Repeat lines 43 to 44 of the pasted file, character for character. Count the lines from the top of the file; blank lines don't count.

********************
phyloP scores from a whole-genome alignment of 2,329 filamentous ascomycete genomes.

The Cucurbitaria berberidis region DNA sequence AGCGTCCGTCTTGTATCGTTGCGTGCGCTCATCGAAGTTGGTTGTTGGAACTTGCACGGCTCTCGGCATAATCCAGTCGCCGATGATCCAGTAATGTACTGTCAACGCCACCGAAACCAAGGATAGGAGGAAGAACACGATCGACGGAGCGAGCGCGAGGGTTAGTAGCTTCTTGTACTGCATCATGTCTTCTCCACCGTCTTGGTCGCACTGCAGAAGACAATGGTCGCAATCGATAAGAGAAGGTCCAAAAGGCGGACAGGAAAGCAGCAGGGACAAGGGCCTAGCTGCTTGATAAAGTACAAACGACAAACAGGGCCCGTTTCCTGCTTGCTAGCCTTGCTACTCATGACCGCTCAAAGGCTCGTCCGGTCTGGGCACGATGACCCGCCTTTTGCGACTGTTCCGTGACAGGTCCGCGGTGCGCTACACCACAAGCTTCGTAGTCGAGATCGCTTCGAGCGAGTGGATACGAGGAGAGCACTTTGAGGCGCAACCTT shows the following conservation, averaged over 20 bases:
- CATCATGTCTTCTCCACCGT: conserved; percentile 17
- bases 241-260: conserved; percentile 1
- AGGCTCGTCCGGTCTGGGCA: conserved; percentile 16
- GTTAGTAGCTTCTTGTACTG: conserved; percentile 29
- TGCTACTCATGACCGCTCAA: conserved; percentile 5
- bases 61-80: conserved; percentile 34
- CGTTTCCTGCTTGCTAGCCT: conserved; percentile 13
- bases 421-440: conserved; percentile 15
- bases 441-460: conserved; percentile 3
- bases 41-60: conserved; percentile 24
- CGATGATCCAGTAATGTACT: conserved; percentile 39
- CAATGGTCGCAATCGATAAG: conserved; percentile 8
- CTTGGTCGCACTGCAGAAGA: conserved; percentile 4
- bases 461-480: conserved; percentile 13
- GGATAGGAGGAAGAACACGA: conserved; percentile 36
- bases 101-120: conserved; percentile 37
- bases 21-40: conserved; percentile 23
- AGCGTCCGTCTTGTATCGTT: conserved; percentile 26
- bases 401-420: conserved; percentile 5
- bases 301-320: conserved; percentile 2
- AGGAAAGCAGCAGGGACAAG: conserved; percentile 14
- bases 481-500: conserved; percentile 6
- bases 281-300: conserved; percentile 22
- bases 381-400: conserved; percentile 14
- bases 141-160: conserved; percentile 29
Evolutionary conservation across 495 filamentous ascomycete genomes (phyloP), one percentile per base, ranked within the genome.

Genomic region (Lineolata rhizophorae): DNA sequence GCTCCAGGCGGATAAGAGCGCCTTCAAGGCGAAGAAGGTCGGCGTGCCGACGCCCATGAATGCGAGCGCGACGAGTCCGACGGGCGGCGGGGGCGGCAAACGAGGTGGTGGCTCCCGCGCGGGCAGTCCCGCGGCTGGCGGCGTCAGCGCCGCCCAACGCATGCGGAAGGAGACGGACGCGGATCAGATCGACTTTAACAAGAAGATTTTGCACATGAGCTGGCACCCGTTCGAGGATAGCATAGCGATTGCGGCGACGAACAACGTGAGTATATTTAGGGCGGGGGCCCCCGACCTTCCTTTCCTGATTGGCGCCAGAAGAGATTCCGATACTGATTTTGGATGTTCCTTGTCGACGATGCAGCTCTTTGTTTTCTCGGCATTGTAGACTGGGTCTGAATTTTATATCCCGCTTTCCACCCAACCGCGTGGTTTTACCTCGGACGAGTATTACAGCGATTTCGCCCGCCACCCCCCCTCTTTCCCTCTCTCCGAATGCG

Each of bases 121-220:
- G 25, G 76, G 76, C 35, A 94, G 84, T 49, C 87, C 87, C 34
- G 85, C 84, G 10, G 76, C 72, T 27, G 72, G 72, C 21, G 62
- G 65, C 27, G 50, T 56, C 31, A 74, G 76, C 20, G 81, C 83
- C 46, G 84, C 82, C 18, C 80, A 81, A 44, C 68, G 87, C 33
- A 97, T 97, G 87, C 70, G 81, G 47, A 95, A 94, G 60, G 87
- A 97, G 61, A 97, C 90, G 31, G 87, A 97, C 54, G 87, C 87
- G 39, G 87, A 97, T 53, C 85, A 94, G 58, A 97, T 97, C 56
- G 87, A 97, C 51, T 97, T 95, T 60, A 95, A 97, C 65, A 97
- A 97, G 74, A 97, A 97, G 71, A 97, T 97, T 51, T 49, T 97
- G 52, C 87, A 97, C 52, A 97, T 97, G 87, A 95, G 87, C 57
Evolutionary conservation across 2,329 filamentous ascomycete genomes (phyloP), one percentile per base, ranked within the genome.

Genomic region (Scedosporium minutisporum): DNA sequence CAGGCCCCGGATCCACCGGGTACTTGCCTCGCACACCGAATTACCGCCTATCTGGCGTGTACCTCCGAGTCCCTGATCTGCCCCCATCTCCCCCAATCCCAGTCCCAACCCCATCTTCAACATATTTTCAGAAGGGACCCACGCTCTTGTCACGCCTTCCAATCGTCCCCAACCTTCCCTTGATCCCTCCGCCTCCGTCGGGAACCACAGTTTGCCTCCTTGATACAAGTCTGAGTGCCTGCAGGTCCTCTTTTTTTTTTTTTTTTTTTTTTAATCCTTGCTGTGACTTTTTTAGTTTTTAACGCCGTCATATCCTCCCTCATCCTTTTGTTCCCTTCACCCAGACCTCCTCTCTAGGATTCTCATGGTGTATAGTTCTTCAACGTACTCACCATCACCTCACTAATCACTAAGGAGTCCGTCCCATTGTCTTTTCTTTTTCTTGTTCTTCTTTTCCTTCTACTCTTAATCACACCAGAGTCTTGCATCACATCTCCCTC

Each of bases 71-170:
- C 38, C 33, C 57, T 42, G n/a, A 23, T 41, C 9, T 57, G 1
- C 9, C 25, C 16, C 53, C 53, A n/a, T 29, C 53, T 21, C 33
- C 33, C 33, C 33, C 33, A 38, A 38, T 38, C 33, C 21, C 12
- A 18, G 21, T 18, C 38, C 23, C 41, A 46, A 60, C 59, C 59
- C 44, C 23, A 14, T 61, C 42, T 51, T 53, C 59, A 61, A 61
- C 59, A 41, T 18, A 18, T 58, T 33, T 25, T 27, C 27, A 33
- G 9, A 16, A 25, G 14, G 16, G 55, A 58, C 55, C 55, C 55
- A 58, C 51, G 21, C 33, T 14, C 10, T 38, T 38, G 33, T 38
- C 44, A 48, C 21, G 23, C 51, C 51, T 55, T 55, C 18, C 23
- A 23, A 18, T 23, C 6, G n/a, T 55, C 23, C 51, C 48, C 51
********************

Each of bases 71-170:
- C 38, C 33, C 57, T 42, G n/a, A 23, T 41, C 9, T 57, G 1